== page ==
“The story that I thought
was my life
didn’t start on the day
I was born
Amal Shahid has always been an artist and a poet. But even in a diverse art school, he’s seen as disruptive and unmotivated by a biased system. Then one fateful night, an altercation in a gentrifying neighborhood escalates into tragedy. “Boys just being boys” turns out to be true only when those boys are white.
The story that I think
will be my life
Suddenly, at just sixteen years old, Amal’s bright future is upended: he is convicted of a crime he didn’t commit and sent to prison. Despair and rage almost sink him until he turns to the refuge of his words, his art. This never should have been his story. But can he change it?
With spellbinding lyricism, award-winning author Ibi Zoboi and prison reform activist Yusef Salaam tell a moving and deeply profound story about how one boy is able to maintain his humanity and fight for the truth, in a system designed to strip him of both.”
*I received a free eARC copy of this book from NetGalley in exchange for an honest and unbiased review of this book*
One of my main reasons for hitting that request button on NetGalley for this book, Punching The Air, was simply because of one of the authors, Ibi Zoboi. Having read and thoroughly enjoyed, Black Enough, including Zoboi’s own story ‘The (R)evolution of Nigeria Jones’, I have been wanting to read more of her work. This book sounded so good to not request and I’m so glad that I had this amazing book accepted so that I could read and soak up this powerful book that takes a look at racial profiling when it comes to the so called ‘justice‘ system.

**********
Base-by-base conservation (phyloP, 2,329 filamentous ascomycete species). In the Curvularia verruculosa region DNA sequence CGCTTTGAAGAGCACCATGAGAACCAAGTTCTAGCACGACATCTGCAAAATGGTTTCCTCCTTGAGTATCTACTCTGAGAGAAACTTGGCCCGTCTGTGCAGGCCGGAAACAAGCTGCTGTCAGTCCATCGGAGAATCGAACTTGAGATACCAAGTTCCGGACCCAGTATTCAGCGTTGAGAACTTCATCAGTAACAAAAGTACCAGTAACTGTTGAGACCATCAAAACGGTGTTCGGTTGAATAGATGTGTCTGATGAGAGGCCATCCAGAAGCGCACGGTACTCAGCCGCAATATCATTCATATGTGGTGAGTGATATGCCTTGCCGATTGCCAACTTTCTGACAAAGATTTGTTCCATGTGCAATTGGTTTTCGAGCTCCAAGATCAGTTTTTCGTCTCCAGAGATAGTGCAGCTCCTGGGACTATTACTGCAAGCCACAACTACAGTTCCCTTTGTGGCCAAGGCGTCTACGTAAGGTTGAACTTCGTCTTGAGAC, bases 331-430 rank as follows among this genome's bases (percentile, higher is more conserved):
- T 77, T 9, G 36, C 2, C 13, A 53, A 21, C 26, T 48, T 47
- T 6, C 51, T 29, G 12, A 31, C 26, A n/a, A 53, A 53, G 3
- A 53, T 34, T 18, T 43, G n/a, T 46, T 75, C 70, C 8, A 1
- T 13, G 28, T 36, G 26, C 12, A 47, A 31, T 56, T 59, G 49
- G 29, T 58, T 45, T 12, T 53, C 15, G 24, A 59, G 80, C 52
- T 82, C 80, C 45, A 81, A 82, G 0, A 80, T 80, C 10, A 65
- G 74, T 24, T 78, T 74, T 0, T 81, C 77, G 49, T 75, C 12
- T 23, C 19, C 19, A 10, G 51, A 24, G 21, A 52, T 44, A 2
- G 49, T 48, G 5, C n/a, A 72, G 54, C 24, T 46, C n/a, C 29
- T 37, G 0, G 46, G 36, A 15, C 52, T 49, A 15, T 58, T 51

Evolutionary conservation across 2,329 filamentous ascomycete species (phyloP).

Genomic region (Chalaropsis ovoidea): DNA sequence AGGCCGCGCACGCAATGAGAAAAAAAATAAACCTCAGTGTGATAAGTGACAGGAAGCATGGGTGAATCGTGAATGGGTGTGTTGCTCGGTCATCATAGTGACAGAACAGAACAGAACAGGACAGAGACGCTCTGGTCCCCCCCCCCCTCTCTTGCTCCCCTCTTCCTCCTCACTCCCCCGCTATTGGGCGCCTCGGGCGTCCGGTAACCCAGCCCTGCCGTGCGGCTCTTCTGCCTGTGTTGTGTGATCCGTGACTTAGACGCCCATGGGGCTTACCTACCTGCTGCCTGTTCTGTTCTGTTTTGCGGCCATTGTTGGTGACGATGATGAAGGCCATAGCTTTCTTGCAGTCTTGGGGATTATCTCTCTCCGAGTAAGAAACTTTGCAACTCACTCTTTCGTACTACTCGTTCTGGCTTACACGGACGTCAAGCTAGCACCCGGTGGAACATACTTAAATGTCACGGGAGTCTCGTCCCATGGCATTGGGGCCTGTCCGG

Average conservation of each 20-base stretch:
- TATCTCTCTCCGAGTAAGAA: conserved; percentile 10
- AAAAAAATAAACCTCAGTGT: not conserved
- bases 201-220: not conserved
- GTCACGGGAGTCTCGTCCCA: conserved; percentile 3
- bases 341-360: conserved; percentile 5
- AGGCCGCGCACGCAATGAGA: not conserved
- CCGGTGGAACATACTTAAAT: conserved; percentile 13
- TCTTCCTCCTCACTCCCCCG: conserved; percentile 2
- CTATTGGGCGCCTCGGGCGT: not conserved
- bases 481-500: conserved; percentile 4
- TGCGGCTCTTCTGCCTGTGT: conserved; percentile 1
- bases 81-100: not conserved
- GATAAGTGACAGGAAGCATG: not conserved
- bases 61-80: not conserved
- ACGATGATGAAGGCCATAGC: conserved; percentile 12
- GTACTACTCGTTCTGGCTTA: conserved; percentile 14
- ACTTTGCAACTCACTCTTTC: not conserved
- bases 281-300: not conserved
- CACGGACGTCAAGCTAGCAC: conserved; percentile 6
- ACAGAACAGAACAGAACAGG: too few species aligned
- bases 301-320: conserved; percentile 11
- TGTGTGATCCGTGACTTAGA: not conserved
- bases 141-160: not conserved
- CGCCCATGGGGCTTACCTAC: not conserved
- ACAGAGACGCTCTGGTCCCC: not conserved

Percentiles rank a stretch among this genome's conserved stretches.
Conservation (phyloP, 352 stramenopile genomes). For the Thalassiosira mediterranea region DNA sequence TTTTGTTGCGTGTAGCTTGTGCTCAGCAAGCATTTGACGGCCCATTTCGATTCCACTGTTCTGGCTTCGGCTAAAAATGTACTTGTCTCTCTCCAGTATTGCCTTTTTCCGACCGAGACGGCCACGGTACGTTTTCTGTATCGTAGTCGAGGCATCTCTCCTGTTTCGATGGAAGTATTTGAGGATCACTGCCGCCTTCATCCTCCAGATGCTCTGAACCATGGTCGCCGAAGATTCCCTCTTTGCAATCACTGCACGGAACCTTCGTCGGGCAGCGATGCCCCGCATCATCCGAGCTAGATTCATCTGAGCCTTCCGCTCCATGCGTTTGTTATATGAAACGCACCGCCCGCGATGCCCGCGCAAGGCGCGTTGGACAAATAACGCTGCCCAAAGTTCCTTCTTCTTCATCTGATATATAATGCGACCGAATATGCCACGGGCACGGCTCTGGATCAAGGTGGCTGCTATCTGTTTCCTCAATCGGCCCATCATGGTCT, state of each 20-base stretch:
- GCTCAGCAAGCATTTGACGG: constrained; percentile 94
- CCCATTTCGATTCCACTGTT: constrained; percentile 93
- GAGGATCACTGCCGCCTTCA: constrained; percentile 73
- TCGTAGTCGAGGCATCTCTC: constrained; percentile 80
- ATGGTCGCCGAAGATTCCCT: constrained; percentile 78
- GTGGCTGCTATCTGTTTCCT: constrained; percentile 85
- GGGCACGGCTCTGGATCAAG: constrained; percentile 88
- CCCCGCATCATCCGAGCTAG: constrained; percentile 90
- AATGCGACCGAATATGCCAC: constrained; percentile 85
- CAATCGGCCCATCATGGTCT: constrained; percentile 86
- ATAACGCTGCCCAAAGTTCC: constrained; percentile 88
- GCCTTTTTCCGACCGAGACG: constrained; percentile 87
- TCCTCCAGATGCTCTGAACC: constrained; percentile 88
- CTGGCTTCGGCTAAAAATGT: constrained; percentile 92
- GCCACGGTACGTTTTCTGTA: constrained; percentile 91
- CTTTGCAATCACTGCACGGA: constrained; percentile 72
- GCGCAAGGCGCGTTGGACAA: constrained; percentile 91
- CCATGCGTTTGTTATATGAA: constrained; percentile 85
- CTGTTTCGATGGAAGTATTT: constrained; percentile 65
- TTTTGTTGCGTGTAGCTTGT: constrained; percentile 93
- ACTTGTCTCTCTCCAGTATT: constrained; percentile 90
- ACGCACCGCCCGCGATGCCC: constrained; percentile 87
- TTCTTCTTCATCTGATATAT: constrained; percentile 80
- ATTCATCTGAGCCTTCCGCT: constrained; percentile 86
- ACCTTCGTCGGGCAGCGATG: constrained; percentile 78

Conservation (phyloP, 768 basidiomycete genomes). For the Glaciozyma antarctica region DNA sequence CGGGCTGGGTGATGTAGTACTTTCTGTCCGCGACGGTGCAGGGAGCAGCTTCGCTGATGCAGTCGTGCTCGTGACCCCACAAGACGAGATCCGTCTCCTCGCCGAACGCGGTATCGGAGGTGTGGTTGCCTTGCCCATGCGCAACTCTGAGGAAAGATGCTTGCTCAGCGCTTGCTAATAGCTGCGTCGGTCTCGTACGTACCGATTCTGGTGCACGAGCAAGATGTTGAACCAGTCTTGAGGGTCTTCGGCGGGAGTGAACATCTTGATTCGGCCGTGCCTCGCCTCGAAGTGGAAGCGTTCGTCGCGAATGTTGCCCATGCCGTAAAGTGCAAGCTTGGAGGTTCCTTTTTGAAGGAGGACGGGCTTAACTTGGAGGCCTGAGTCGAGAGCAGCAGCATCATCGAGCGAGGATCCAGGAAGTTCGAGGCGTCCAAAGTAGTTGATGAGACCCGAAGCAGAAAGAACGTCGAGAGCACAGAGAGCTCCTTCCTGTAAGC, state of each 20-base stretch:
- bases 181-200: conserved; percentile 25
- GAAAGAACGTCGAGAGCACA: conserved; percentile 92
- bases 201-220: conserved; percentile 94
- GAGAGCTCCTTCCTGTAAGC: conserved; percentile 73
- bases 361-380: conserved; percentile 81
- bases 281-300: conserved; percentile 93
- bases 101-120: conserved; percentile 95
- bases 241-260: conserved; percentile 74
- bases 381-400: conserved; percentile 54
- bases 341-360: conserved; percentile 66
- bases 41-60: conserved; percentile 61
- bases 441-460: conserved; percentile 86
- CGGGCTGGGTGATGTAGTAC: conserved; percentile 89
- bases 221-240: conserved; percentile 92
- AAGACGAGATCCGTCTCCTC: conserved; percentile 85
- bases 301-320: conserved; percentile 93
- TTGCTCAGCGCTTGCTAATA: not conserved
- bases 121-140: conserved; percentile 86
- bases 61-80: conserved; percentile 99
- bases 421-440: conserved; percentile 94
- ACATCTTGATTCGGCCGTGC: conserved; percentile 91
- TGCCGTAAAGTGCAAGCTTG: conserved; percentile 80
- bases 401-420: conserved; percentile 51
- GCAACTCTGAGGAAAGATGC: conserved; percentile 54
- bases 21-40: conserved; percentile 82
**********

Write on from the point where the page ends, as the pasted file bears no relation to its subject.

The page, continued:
This book has such a great writing style to it that fitted with Amals’ character so beautifully and just added that extra bit of perfection to it. The poetically and lyrical writing style told the story in a much more powerful and impactful way, but like I said, it matches Amal’s arty and poetical character and truly does feel as though he is speaking directly to the reader, in a way that if this book was written any other way, wouldn’t have had the same impact. How the whole effect of it comes together, with the different ways that the words are displayed throughout and with the design of the pages changing, it all just added to what was being said at the given time, creating an entire visual effect that just added to what you were reading.
It’s lyrical, poetical style reminded me of that in Clap When You Land by Elizabeth Acevedo, but this time around it did feel more personal and because of that, it made me feel more connected to Amal. I couldn’t imagine this story being told in any other way or being told in another format, as it might lose some of that connection. I think if you were to listen to this book via audiobook, for instance, you would lose some of that affect that you are getting from the visuals.
I found myself flying through this book so fast! After being accepted I demolished 100 pages so easily, even with me being at the end of a really long day. However, wanting to be able to absorb and take in as much of this book with a clear head as possible, knowing this was going to be a book that was going to stay with me, I waited until the next day to continue reading. I am glad that I chose to do so as I don’t know if it would have affected and stayed with me in the same way as it now has. This really is a powerful and engrossing read and had me so emotional while I was reading it, which isn’t the first time for an Ibi Zoboi read.
Punching The Air is the first book in a while that has actually gotten those tears from me and I gave them willingly.
Discovering the story, the history behind this book, the relationship between Ibi Zoboi and Yusef Salaam, discovering who Yusef Salaam is and the history of the Exonerated Five made this book even more captivating. The little message for the reader that’s included before the story itself, right at the beginning, really was great and I am personally glad that it was included, as it has allowed for me to now go further and do some research and further educate myself, as I had not heard of Yusef Salaam or the Exonerated Five before.